We decided to look for the toilet on the second floor because that was where the Kyoto’s Tourism Office was located and we needed to go there later on to buy bus passes. My friend saw an elevator right outside the station’s first floor entrance and she quickly walked to it. I quickly grabbed her elbow and pulled her back, simply because I saw a homeless man walking towards it as well. The last thing we wanted was to be inside a small elevator with him, so we just stood there and waited. To our surprise, he actually stopped right beside the elevator door and… pee. I had never been so amused and disgusted at the same time. We looked at each other, uncertain. If we went there a few seconds after the man did his morning relief, it would be one of the most awkward moments we would ever have in our lives. But we really needed the toilet and the one on the first floor was too far away and more likely crowded!

“The hell with it! I’m going in!” Puput finally exclaimed, and I followed her march. We tried our hardest not to make eye contact with anything or anyone other than the elevator button, and by the time we got inside the elevator, we burst out laughing.

Kyoto station, courtesy of travelpod.com

We took turns washing up then stored our backpack and suitcase in a huge locker. Again, we stayed frugal by splitting the fee, especially since it cost more than it did in Tokyo. Our original plan was to go straight to Kyoto’s Tourism Center office, which was conveniently located right across the locker room. But it was still closed (it opened at 08:30), so we went to get some breakfast in a nice little cafe only a few steps away from the office. Staring at our small cups of hot tea and four tiny slices of sandwiches on the table, we realized that we were no longer going to be able to have the fulfilling Japanese breakfast. Suffice to say, we were really missing the Kishimotos.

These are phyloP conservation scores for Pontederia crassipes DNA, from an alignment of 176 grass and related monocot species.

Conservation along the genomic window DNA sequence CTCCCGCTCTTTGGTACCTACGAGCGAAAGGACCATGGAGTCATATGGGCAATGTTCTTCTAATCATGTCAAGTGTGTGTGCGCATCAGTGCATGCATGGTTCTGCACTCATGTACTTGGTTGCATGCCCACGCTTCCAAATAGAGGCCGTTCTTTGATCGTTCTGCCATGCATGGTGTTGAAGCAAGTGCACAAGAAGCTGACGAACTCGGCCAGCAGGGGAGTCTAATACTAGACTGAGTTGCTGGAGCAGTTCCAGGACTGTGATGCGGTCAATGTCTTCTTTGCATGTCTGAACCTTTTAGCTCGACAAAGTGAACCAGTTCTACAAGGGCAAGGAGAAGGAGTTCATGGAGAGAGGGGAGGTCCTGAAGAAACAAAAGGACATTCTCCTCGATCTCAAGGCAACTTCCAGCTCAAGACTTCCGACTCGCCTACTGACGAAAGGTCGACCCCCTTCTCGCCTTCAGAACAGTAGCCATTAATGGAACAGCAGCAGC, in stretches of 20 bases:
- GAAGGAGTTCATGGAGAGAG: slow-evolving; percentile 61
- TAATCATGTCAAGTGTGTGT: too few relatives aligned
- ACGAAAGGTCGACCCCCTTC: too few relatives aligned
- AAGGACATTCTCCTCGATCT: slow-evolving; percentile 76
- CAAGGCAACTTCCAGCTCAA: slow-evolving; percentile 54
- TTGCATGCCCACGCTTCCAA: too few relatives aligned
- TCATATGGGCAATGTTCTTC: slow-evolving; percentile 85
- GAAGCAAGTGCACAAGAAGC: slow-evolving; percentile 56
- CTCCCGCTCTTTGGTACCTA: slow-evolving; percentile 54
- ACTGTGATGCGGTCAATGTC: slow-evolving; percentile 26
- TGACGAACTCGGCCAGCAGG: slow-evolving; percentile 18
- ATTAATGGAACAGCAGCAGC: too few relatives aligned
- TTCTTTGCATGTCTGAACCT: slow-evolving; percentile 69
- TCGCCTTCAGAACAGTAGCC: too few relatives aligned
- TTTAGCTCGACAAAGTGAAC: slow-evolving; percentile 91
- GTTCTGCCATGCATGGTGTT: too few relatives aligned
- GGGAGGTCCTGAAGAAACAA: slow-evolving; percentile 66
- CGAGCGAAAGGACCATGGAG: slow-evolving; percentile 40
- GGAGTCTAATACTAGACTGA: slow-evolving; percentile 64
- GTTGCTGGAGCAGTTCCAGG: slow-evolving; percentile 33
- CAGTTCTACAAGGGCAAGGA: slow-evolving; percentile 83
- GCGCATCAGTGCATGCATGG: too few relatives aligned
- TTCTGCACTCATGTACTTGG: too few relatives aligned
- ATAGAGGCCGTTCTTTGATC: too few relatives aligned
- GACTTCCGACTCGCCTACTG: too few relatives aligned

The tourism center office was packed by the time we got inside. I was really amazed by how efficient the place was! There were a row of counters (I forgot how many there were. I think it was about six to ten of them), each with a sign overhead that stated the counter number and the languages the staff was able to speak in. So if I were a tourist from Korea, I could go straight to the counter where it had the word ‘Korea’ written on the board overhead, and the staff would answer all my questions in Korean. Same goes if I were from China. How neat! Too bad there was no ‘Indonesian’ board, so we had to settle for the English-speaking staff. The man behind the counter was probably in his late 40s or early fifties and he was genuinely very friendly! I have to admit, I was really surprised! I thought elder workers would be grumpy and bitter but I could not have been more wrong! He spoke English very well and was very agile. Hell, he was more capable than most Indonesian young workers I’ve met! Gentlemen, please take notes!

After we got our bus passes (500 Yen for a day’s use), we headed to our first stop: Sanjusangendo temple, famous for its 1001 statues of Kannon, the goddess of mercy. And I have to say, Kyoto is a far much better place to enjoy the view of autumn leaves than Tokyo! We were treated with so many beautiful red leaves even before we got to a single temple! On the bus heading to Sanjusangendo, I couldn’t stop bugging Puput by pointing at every tree I saw. They were that magnificent!

Sanjusangendo, front

Back to the temple. In retrospect, Sanjusangendo was the most serene temple we visited in Kyoto. I think it had something to do with the lack of colorful trees in the garden, because most people (both local and non local) go to Kyoto to enjoy the stunning autumn scenery. However, it didn’t take away the fact that the place was amazing. As I entered the room (barefoot, by the way, since visitors were not allowed to wear any kinds of footwear other than socks. So make sure you have no stinky feet!), I could feel the mysterious aura taking over with its serenity and the smell of incense. And by the time the 1001 Kannon statues came into view, I got chills down my spine.

We spent a good 45-60 minutes inside the museum, then another hour roaming around its beautiful landscape. From the outside, I could see how vast the place really was. There were plenty of spots to take pictures, something Puput was clearly very excited about. Just like what she did in Edo Tokyo Museum, she basically left me stranded and had some fun of her own taking pictures here and there! :)